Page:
• Radically change your ways of working: where the organisation's purpose remains valid, but the changing environment requires you to change how you deliver your work. This could include ceasing or reducing some activities or implementing new ways of advancing your cause. Changes should remain linked to an overarching organisation strategy rather than being a series of reactionary tactics. Learn more about tools and techniques on our managing change pages

Remember, pursuing an alternative to closure does not prevent you from choosing to close at a later point. However, undertaking another option can take time, energy and resources which may limit how you close in the future.

If your organisation has limited resources, you may need to consider whether you can afford to pursue the alternative and the risks of not deciding to close now. 

Making the decision to close

Consider the costs of closure 

You should understand your liabilities and the full costs of closure for your organisation. Make a list of all potential costs for closing and ensure you can afford to close. If needed, you can use your reserves to cover these closure costs. If you cannot meet the costs - for example redundancy payments for staff or liabilities for leases - you may be at risk of insolvency. This may affect the actions you can take.

Understand who has the power to close the organisation 

Your organisation’s governing documents - its constitution or memorandum and articles of association - will usually include specific details on how the organisation can be dissolved. Depending on your legal structure, there may be different obligations of how you close.

You may need to have a vote of your membership or the decision might be able to be made by your trustees or management committee. You may need to give particular notice for meetings or publish certain information. There are particular rules on how Community Interest Organisations can close.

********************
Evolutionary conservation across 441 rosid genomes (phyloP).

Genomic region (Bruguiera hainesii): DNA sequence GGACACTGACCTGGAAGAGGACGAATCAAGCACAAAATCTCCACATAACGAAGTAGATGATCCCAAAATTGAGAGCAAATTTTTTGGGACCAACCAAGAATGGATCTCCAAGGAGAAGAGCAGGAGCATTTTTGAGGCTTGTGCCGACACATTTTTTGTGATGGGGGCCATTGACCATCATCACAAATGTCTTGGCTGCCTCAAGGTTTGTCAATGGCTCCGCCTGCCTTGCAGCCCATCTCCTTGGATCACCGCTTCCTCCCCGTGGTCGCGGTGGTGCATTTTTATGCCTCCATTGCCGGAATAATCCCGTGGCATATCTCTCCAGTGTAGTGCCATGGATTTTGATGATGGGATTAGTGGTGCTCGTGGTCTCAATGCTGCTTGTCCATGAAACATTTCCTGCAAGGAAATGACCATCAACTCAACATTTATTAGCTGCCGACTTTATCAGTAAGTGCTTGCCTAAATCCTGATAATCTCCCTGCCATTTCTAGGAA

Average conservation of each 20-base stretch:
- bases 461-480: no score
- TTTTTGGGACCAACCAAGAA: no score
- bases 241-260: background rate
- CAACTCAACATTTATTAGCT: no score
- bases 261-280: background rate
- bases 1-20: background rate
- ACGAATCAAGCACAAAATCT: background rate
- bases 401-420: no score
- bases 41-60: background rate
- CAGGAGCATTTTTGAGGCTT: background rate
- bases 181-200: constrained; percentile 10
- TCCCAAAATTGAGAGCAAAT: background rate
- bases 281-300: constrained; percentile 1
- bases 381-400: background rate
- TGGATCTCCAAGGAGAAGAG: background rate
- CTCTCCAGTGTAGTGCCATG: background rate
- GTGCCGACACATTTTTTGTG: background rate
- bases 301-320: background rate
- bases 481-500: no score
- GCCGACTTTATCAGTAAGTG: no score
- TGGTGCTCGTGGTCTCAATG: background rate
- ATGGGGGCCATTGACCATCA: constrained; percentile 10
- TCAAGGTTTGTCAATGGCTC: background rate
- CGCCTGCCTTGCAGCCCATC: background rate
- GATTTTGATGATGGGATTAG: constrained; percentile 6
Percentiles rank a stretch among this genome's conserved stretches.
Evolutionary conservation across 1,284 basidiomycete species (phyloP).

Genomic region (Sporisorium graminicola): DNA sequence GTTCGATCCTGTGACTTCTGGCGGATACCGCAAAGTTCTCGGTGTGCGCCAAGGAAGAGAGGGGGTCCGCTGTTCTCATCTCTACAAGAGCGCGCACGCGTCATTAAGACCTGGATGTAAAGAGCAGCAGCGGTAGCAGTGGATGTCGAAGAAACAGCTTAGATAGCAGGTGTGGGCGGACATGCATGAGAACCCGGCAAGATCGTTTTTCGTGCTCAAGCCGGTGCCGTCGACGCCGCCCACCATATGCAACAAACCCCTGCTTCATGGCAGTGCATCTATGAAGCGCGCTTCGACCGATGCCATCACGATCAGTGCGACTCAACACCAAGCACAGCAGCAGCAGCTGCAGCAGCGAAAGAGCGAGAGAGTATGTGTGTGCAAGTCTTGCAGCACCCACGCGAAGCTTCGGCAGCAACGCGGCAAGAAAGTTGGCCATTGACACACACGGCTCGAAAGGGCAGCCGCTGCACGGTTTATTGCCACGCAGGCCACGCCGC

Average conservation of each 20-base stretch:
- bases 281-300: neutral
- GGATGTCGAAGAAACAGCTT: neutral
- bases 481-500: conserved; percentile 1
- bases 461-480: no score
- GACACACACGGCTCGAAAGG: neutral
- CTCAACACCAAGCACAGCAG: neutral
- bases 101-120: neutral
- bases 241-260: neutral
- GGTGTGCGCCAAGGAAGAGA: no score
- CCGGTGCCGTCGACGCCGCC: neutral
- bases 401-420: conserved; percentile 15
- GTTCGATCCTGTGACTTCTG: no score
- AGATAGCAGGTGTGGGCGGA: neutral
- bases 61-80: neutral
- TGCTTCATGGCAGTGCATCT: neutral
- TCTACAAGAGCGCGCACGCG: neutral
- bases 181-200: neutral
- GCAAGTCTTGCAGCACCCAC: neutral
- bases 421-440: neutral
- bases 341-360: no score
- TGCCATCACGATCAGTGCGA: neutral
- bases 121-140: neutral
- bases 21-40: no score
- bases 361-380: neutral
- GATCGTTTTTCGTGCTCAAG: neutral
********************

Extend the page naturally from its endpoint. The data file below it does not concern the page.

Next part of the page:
Make clear decisions 

Decisions to close are significant and should be documented. There may be different views about closing. However, everyone making the decisions should be deciding what will best enable the charity to carry out its purposes.

Everyone should be open to considering that closing and transferring their assets to another organisation may be the best way to make a difference to its cause. Charity trustees must always act in your charity’s best interests making balanced and adequately informed decisions, thinking about the long term and short term.

What happens after you close 

For registered charities, the trustees can be held liable for the decisions made whilst in role. They may be contacted by the Charity Commission or others who believe that there is an outstanding liability. 

There are also requirements for some records to be kept. Learn more in the Charity Commission guidance How to close a charity

Implementing closure

You may find the following pages helpful: 

  • Helping your team through closure gives you guidance on providing leadership, clear communication and appropriate support to staff and volunteers through closure
  • Planning for closure gives you questions you will need to answer to help you understand what needs to be in a closure plan and managing your financial affairs during closure.
  • Carrying out closure checklist lists issues to consider and practical actions to take when closing. 
Page last edited Oct 09, 2020